COLUMBIA, Mo 7/4/14 (Beat Byte) -- "For black people who had struggled in back-breaking work to finally be able to own a piece of property in that area, it was a very traumatic experience to be taken out of there and put into this brick-and-mortar monstrosity that we have there now. For the black people in the community who did not own property, mistakenly it was Utopia."
That was Roland Ballenger, then a 40-year-old black Columbia resident speaking to Columbia Missourian reporter David Preston for a 1975 retrospective on the Douglass School Urban Renewal Project. Ballenger's home had been demolished to make way for public housing, in a historic 1958 land grab that used eminent domain, federal grants, and City Hall to force over 400 black families from their homes in the area around the school and Douglass Park.
To understand the present debate over alcohol at Douglass Park -- and a central Columbia TIF district based on many of the same principles -- one must also understand "urban renewal".
In 1956, the Columbia City Council established a "Land Clearance for Redevelopment Authority" (LCRA) because "blighted or unsanitary areas exist in the City of Columbia and the redevelopment of such area or areas is necessary in the interest of health, safety, morals, and welfare of the residents."
It's the same language a city consultant is using today to justify the TIF district, which so far has failed to win approval.
In 1958, the Council approved the Douglass School Urban Renewal Project because a consultant back then found 90 per cent of dwelling units were "below minimum standards" -- the same language today's TIF consultant is using.
"During the next decade, the plows of urban renewal tore up the boundaries and structures of the old black community," Preston reported. "Housing projects rose where private homes once stood."
In the 25 years following Urban Renewal, the Missourian reported many times on its widespread and for many black families, devastating impact. "All the lots purchased in the 126.3 acre project have been sold either to private citizens or to the Columbia Housing Authority," the newspaper reported in April 1967. "The housing authority has built 256 low-rent housing units in the area and private citizens have built 50 new homes and 15 new businesses."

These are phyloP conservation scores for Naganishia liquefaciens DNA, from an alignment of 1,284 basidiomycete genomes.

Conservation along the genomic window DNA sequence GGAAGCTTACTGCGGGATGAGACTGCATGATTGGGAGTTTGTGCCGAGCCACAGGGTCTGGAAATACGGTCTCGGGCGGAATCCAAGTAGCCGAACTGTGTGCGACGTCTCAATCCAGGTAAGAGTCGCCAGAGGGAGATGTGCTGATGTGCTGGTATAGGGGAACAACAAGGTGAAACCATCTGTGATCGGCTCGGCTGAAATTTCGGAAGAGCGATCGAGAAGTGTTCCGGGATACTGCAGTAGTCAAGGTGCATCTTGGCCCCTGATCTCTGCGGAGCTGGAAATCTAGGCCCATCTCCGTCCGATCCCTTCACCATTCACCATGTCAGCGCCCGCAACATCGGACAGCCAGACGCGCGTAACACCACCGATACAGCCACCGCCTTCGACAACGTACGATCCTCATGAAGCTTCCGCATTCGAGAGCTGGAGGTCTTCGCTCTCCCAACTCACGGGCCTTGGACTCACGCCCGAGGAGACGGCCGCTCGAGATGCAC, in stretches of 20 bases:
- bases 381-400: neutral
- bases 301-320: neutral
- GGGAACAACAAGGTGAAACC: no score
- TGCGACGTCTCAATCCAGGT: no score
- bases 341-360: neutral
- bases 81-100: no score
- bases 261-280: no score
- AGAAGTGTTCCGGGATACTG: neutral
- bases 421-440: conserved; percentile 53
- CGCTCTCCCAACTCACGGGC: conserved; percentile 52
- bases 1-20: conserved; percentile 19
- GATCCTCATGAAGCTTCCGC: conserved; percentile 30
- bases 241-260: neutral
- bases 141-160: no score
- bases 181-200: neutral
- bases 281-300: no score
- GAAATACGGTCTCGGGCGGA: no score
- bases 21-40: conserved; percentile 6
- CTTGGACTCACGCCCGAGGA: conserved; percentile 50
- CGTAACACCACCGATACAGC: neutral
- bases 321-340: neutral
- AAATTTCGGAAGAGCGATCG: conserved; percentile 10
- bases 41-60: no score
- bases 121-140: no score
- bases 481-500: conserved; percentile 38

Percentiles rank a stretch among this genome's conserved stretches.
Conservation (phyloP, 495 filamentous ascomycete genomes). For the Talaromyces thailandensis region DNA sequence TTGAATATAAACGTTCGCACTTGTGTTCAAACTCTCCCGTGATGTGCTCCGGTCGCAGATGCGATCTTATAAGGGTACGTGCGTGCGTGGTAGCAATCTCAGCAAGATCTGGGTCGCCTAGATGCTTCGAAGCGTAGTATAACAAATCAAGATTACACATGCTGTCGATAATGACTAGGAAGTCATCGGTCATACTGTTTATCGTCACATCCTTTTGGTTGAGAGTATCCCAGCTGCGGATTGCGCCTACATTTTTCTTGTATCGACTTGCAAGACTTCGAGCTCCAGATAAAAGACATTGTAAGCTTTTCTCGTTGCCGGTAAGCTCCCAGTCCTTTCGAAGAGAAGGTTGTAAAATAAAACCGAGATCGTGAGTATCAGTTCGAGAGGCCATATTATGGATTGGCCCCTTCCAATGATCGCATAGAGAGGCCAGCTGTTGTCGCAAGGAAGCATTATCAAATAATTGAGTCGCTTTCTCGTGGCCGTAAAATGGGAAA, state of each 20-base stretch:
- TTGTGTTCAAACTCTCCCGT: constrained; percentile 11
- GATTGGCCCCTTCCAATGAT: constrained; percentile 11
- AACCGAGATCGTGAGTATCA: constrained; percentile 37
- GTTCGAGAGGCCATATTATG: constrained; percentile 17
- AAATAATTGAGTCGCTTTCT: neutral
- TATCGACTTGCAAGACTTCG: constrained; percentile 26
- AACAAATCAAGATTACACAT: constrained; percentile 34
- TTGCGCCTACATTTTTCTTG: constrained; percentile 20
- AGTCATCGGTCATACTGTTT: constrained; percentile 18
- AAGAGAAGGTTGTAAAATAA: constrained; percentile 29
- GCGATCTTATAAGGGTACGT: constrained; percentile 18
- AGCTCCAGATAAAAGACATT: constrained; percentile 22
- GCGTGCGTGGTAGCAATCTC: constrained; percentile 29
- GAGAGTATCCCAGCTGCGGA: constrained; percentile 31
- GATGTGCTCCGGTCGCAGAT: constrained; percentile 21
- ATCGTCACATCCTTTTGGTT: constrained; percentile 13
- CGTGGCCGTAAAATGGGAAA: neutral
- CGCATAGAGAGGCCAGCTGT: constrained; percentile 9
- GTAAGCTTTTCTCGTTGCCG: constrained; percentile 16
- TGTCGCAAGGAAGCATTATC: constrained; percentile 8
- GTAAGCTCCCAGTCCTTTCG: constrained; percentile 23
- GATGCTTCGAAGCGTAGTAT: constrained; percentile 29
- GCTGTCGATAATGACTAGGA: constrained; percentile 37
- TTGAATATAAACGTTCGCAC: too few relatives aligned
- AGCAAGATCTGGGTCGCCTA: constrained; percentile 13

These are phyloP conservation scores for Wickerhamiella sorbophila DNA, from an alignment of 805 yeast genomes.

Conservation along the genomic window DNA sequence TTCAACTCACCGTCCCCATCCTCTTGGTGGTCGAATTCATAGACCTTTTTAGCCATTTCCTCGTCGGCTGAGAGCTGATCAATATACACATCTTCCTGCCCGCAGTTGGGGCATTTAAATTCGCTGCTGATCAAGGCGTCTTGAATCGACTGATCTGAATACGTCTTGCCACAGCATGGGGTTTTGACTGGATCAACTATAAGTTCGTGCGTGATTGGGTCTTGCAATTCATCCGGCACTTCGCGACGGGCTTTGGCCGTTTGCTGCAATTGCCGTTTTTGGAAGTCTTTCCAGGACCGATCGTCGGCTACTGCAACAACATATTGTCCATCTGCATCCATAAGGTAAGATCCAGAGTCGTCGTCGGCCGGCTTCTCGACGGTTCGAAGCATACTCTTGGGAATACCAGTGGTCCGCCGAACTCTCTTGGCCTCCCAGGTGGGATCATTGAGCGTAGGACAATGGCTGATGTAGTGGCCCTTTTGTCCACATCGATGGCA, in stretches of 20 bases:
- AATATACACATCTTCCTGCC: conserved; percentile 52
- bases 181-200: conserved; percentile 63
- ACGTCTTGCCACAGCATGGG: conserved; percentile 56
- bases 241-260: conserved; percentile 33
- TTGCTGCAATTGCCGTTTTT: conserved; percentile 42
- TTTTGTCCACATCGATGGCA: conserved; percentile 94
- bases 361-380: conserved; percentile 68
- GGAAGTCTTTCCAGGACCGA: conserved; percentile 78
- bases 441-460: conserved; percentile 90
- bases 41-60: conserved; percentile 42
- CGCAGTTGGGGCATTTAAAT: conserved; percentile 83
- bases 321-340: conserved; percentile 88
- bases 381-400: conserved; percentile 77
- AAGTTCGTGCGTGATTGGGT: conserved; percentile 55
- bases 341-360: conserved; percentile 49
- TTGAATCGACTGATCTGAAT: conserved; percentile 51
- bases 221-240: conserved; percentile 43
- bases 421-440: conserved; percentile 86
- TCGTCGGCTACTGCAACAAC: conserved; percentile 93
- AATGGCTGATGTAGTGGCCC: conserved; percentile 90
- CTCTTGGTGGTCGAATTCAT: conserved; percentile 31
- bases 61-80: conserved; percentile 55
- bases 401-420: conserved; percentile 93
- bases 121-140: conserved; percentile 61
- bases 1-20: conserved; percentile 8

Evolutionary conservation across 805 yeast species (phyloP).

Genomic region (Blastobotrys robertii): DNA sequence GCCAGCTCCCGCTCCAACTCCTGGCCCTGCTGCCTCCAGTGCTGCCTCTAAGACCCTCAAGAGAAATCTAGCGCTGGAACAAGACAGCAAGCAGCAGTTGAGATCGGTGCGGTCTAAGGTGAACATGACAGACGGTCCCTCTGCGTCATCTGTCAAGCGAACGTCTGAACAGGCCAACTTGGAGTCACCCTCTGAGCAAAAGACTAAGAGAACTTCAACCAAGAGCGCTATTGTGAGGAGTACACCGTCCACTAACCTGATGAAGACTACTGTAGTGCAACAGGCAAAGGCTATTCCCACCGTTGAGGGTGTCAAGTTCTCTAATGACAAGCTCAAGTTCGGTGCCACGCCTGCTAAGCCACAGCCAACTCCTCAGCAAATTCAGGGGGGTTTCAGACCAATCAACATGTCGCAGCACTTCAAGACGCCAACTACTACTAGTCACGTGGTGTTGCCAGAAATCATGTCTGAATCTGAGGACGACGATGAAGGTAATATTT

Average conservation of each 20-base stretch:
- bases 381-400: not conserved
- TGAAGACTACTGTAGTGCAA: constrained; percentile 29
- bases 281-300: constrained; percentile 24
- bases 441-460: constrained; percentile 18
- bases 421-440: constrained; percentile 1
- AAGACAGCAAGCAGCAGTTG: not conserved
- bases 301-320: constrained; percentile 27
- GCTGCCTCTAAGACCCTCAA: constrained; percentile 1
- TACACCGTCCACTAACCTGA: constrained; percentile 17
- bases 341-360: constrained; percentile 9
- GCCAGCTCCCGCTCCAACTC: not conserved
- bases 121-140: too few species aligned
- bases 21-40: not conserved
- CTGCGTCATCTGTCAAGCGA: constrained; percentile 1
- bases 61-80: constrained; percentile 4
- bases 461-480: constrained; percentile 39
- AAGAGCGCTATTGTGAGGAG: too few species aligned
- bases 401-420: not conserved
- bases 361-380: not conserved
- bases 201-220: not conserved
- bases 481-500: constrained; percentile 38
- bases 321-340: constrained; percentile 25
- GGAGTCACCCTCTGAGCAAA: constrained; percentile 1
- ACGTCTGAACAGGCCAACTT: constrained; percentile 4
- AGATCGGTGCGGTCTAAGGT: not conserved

Private white citizens, mostly.
The result was catastrophic to black prosperity, turning generations of homeowners into generations of renters -- and public housing residents.
"There are fewer black homeowners in Columbia now than in the 80 years following the Civil War," the Missourian reported in July 1980. By contrast, "in 1911, there was a high percentage of black families and individuals who owned their own homes in the Douglass School Urban Renewal area," roughly bounded by Hickman Avenue to the north; Garth west; Eighth St. east; and Walnut St. to the south.
This year's failed TIF district plan targets much of the same area.
Following urban renewal, Missourian reporters regularly interviewed residents for their reactions. Housing authority project manager Tom Walker was one of them. "Black people displaced by the project felt they were robbed because they were given less than the value of their land," he said in a 1980 story. "Many of them were not able to buy another home and had to rent housing, or live in the public housing units."
And despite all the talk about improving public health -- the same words First Ward Councilwoman Ginny Chadwick uses to justify her Douglass Park alcohol ban proposal -- many people saw, not renewal, but regression.
"One black Columbia resident, Mrs. Smith (not her real name), whose home was taken for the public housing project, says she was against the project because 'you don't improve a situation by fencing in a group,'" the Missourian reported. "In effect, the Douglass School Urban Renewal project grouped black people together by making it nearly impossible for many of them to afford to move out of the area."
Roland Ballenger said virtually the same thing. "Has urban renewal solved any of the problems of the black community? No. What it's done is maintain a geographic, social, and economic status quo."